An Aggressive Process 

Albuquerque-based T&C Management LLC was ready to get back on again after the two-and-a-half-year period from 2019-22 when rents were flat due to the rent and eviction restrictions imposed during the pandemic, says CEO Chuck Sheldon. With around 1,900 units in 205 properties, all within the Albuquerque metropolitan area, the company purchased 90 units and partnered on another 107 renovations between July and September 2022 that went on the market in early 2023. “We started an aggressive process to make up some of the ground lost from rent increases and collections,” he says. 

T&C is rehabbing one 40-unit building, putting in about $12,000 per unit to redo kitchens and bathrooms, and repositioning the rent from $650 to $1,100 per unit. “We’re seeing that the market is going to be able to support that, and we’re moving aggressively to do it,” Sheldon says. The company is also putting about $800,000 into another 40-unit building that will have a new roof, lights, stairs, heating systems, hot water systems and all new tile and fixtures in the bathrooms. 

The company also undertakes lighter repositioning involving upgrades to elements such as flooring and paint, Sheldon says. “We’re pushing across the board to do that,” he says. “The company-wide strategy is that we’re trying to help people with upward mobility who are looking at getting on their feet.… At the same time, we’re helping the company by achieving market rents, getting vacancy down and collections up. We’re giving people a better place to be that’s upgraded.” 

Sheldon has noticed an influx of out-of-state investors buying up and upgrading buildings on the high end of market rate. Rents are typically up 6% to 7%, which is “decent, sustained” after the flatlined rents of the COVID years. “Everybody took a beating,” he says. “We’re talking about people who are standing in the marketplace. They’re trying to leverage the situation. They are improving the value of the property, and their rents, so they have a better market situation.”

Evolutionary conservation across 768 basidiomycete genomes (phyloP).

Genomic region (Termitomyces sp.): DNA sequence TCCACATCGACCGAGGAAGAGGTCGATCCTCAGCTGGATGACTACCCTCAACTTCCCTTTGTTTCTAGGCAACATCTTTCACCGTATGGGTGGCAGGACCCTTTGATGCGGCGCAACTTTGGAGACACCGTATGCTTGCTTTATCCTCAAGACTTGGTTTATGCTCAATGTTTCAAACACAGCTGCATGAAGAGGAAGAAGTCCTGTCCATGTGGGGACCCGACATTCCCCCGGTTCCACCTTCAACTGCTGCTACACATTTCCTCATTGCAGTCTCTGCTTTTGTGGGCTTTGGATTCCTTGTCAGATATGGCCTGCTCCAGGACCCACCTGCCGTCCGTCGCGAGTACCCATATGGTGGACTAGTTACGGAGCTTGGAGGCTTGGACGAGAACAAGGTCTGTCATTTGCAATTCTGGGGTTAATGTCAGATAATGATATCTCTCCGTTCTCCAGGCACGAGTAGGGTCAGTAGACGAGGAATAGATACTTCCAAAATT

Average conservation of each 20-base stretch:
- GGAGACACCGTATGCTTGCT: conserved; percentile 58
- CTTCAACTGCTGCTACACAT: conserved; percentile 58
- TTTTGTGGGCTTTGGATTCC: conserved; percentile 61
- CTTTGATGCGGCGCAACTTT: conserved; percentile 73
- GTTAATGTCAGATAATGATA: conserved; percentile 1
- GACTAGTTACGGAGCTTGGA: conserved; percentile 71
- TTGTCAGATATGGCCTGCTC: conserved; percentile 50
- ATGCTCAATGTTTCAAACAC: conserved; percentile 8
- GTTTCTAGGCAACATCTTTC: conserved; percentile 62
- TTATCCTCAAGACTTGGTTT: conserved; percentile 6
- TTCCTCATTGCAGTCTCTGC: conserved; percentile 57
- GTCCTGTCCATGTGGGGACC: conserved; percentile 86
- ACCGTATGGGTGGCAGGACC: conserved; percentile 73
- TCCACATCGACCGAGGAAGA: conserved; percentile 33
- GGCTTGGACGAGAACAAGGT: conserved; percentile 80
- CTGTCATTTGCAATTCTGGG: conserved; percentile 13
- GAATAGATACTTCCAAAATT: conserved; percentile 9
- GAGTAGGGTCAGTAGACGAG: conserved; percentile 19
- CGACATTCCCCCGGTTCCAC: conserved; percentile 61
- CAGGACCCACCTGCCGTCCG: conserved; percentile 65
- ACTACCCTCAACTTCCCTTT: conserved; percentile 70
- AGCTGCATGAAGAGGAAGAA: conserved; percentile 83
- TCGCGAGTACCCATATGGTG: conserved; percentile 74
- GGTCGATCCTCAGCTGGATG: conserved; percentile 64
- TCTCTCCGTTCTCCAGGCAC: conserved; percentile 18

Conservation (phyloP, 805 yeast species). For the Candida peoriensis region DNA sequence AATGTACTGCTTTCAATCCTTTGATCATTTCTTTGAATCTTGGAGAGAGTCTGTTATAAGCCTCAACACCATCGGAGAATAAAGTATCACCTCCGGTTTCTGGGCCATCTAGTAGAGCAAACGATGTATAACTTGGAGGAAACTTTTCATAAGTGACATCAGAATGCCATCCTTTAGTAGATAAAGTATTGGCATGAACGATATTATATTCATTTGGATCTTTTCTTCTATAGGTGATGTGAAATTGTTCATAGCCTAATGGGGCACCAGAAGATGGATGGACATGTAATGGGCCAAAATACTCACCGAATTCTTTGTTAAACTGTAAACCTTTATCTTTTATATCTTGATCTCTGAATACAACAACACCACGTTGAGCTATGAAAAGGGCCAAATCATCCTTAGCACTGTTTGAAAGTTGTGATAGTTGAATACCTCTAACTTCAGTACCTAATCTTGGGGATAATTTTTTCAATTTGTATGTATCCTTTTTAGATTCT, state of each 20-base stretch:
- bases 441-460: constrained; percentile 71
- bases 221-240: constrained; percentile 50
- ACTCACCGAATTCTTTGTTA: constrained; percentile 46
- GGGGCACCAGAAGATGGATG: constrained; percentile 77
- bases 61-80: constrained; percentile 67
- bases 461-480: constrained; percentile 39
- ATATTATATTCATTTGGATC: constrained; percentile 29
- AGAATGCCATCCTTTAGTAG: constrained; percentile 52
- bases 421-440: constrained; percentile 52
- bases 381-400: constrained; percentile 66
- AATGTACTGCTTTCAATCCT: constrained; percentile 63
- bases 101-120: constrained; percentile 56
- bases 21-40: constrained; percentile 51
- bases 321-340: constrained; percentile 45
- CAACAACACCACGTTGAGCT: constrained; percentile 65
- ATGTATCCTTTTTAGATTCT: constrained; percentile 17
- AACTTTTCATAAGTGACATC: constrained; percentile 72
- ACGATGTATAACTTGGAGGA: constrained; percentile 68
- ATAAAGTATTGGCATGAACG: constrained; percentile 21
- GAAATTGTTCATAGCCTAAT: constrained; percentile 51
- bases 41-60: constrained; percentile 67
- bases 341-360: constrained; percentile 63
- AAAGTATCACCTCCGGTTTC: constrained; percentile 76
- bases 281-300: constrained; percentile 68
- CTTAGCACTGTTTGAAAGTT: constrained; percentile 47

Sheldon was concerned during the last state legislative session in New Mexico about calls to boost rent control and clamp down on increases without consideration to cost; he says his company’s utility costs alone skyrocketed 38%, from $1.1 million to $1.9 million, from 2019-2022. “That’s a heck of a jump,” he says. “Part of the argument was, ‘You need to be able to control costs.’ But rents are going up by virtue of the fact that they were flat for two and a half years, and costs went up. People want to survive and make their places better, but also recoup some of the losses over the last three years.” 

A Constant Process 

Edward Rose & Sons doesn’t get involved in acquiring and repositioning assets, but the company owns about 70,000 units overall in about 140 properties in 15 states, which means it’s constantly in the process of updating portions of its portfolio, says Mike Gorman, President of the Indianapolis division. 

“Recent events have not changed our thinking,” he says. “The bulk of our repositionings are the renovations we’ve done to date with the intent of keeping them relevant in their given submarket. We’ve been able to adjust rents to slightly below new competition and have enjoyed very healthy returns.” 

The company undertakes full interior renovations with community upgrades like amenity areas that include newly built firepits, as well as full clubhouse remodeling that incorporate business centers, Gorman says. “We have an eye toward making them very competitive with the new competition in the marketplace,” he says. 

Gorman cites the Trophy Club in Richmond, Va., Sunscape in Roanoke, Va., and Latitudes in Indianapolis as among the top rehabs Edward Rose & Sons has undertaken in recent months. “Those are ones where we’ve done full rehabs or renovations, and extensive clubhouse models with community upgrades in the common areas,” he says. 

Edward Rose & Sons hasn’t sold a completed asset since the late 1980s and intends to hold its properties in the decades ahead, Gorman says. “Some of [the repositioning] is out of necessity, just given the age of the asset, others are to keep it in the ‘A’ category in their given submarket,” he says. “We’ve been successful differentiating ourselves in the marketplace from some of our prior comps [pre-
renovation] to competing against the newer comps in a given submarket. We thought it was important to protect the quality of the asset, the quality of the residence. We didn’t want to see the asset deteriorate over the years into functional obsolescence.”


Ed Finkel is a freelance contributor to units.